This is the 6th part of a series on how to make actual money on the road

A few months ago I wrote an article about job hunting on the road.  Just living in an RV while job searching has some advantages and disadvantages.  The last few weeks I have been posting articles on making income on the road.  What’s great about the jobs in this series of articles is that most people can do the jobs.  They are crowd sourced and have fairly low barrier to entry costs.

What if working crowd sourced jobs are not enough?  What if you have debt and your current job won’t allow you to travel?

When you want to travel and you need real income, sometimes you just need to find a real job.  I am going to cover some resources you can use!

  1. The easiest place to start is to join up the NomadicGigs Facebook group.  The groups moderator may only blog once a year, but she does a good job of posting job leads into the group.  I have found numerous job ideas and connections from being in the group.
  2. Workers on Wheels runs a great site that generates an email list you can sign up for.  I have seen scummy listings on the site, but I have also seen a lot of pretty great legitimate leads as well.
  3. Search on twitter for jobs.  Search some keywords in industries you are looking for.  Add in #job #hiring or #recruiting and see what you find.  Lots of smaller HR firms use twitter to help cultivate leads.
  4. Join a work camping job service.  You have to pay a fee, but you get access to a lot of exclusive jobs.
  5. Start visiting some free work camping job listings.  Cool Works has some great regular listings that I don’t see anywhere else. always some good stuff as well.
  6. Start following the blogs of other full-time RV people.  Many bloggers talk about how they are making money and how you can do the same!  Click Nathan and his nomadic hippy family have a great post about money making jobs.
  7. Use Search careers you are qualified to do, and add in traveling or remote as keywords.  Leave the location box blank and you can search the entire United States.  Indeed is linked into a lot of other job search sites.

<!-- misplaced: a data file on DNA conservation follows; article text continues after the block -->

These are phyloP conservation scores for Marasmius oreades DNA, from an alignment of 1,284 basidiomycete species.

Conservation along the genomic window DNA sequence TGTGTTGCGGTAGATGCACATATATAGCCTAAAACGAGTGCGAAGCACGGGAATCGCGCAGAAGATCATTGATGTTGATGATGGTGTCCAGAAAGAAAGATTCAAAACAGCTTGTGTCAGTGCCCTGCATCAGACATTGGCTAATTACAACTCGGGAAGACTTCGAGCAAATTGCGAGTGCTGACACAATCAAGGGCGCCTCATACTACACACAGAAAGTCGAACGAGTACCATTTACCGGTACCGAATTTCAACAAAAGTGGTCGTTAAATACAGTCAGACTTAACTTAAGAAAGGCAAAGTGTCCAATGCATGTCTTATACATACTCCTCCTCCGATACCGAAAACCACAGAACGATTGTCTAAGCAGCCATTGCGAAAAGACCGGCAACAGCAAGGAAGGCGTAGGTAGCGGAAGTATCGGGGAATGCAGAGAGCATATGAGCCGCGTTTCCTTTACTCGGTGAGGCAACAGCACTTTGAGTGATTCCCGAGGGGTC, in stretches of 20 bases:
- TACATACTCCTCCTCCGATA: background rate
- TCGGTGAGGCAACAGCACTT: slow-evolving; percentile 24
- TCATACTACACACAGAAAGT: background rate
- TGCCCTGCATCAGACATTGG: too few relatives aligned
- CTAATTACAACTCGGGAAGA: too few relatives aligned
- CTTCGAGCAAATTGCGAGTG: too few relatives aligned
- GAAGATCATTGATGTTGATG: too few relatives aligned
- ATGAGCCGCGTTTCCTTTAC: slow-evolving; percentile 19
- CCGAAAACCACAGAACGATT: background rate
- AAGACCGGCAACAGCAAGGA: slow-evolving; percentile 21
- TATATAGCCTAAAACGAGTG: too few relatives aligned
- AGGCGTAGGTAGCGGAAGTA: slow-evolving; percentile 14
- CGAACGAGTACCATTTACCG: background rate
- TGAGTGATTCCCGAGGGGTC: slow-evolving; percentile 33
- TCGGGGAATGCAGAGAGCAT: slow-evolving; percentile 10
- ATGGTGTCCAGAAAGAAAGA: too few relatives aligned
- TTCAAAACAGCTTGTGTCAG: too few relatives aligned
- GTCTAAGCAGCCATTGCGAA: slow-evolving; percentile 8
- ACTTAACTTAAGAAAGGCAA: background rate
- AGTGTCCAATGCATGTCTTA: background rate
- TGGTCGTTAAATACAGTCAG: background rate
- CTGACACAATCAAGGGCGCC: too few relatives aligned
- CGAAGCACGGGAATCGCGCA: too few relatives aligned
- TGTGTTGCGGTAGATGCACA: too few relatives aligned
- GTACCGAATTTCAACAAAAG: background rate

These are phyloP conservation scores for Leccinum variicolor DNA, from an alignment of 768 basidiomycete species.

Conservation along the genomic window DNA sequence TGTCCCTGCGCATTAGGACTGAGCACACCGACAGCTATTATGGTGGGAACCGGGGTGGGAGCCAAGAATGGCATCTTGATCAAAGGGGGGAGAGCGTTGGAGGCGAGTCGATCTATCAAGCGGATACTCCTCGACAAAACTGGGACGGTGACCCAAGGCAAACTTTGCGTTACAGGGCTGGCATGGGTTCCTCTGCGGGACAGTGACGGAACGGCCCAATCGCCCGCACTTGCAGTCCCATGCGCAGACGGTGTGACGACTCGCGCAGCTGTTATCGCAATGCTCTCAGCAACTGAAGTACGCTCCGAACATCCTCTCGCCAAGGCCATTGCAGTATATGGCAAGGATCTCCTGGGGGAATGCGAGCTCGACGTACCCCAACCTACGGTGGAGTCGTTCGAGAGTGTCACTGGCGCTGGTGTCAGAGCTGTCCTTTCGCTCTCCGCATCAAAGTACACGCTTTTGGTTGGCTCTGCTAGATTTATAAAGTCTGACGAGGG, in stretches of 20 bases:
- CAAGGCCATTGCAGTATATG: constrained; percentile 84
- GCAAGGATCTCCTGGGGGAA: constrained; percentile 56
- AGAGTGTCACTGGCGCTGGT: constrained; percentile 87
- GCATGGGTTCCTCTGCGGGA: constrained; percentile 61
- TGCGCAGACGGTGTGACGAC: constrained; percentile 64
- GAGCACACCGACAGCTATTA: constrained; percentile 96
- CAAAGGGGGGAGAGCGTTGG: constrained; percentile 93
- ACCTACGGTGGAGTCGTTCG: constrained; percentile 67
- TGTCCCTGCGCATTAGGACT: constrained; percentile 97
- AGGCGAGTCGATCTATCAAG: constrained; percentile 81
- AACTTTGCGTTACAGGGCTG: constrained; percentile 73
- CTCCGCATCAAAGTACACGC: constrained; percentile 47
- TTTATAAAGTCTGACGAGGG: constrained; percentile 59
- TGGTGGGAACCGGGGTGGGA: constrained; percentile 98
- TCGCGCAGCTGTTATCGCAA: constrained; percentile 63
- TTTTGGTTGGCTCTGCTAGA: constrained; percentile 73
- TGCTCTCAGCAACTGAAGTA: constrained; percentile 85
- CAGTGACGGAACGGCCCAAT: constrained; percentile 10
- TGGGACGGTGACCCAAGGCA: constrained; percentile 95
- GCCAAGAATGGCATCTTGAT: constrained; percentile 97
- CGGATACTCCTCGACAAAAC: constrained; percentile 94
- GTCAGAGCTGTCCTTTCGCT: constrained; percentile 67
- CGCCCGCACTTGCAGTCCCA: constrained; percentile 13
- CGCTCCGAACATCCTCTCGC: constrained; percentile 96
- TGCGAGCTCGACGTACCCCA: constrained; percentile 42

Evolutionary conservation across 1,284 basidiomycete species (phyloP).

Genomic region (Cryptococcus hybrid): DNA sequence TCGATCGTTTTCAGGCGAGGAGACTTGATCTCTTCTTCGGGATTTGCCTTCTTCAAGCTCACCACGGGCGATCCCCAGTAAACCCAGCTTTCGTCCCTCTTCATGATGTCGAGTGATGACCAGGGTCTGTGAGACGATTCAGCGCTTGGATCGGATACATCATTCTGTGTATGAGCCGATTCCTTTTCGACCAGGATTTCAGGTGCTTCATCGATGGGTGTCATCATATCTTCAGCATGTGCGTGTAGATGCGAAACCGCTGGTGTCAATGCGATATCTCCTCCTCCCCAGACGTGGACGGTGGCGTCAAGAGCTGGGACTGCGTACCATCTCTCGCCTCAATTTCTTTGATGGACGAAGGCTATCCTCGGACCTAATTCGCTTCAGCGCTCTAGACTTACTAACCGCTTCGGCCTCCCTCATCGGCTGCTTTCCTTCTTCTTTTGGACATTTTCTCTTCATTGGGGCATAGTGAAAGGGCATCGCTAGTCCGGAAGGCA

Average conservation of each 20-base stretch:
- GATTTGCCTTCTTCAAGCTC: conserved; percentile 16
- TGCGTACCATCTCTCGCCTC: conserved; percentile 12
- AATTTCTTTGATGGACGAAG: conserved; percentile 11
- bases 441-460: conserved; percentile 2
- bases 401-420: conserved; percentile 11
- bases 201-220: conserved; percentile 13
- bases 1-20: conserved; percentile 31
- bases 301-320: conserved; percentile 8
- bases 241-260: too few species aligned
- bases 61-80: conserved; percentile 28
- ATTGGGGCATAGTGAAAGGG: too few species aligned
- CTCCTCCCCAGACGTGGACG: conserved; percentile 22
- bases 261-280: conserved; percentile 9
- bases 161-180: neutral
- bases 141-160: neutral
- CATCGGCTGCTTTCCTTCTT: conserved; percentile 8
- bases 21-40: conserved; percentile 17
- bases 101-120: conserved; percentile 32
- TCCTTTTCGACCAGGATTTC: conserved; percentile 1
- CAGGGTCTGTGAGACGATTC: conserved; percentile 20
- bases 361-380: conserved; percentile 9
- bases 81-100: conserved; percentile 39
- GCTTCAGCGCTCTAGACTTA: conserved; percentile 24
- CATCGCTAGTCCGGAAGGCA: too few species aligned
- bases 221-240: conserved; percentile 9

8.  It is worth the subscription fee.  They list only jobs that can done at home.  Lots of great gigs, best $50 I ever spent on job searching.

Their are some things you need to look out for.  Some remote jobs have very high bandwidth requirements.  Many of these jobs will never be suitable for working RVers.  They can require constant video streaming and VO-IP that your cellphone data package can never hope to accommodate.  These jobs usually have a notification that you will not be able to use cellular data to do the job.

Many jobs also require you to live in certain regions.  This is so you can attend sporadic monthly meetings or be available to show up to certain locations for emergencies.  Be sure to ask about limitations.

I also recommend that you consider becoming a paid subscriber to LinkedIn.  Mailing in a resume is no longer good enough.  You need to reach out to a company, make friends, and campaign for a chance to interview.  The pay version of LinkedIn gives you access to send messages to key people in companies you are applying at.  Also like you can use keywords like remote, work from homer, or travel to supplement your normal keywords.

So what did I miss?  Did I cover all your favorite places to look for work?  Have a suggestion?  Leave them in the comments and I will add them to the list!

Article Name
How To Make Money On The Road - Part 6 - Get A Real Job
When you want to travel and you need real income, sometimes you just need to find a real job. I am going to cover some resources you can use!
Brent Homer
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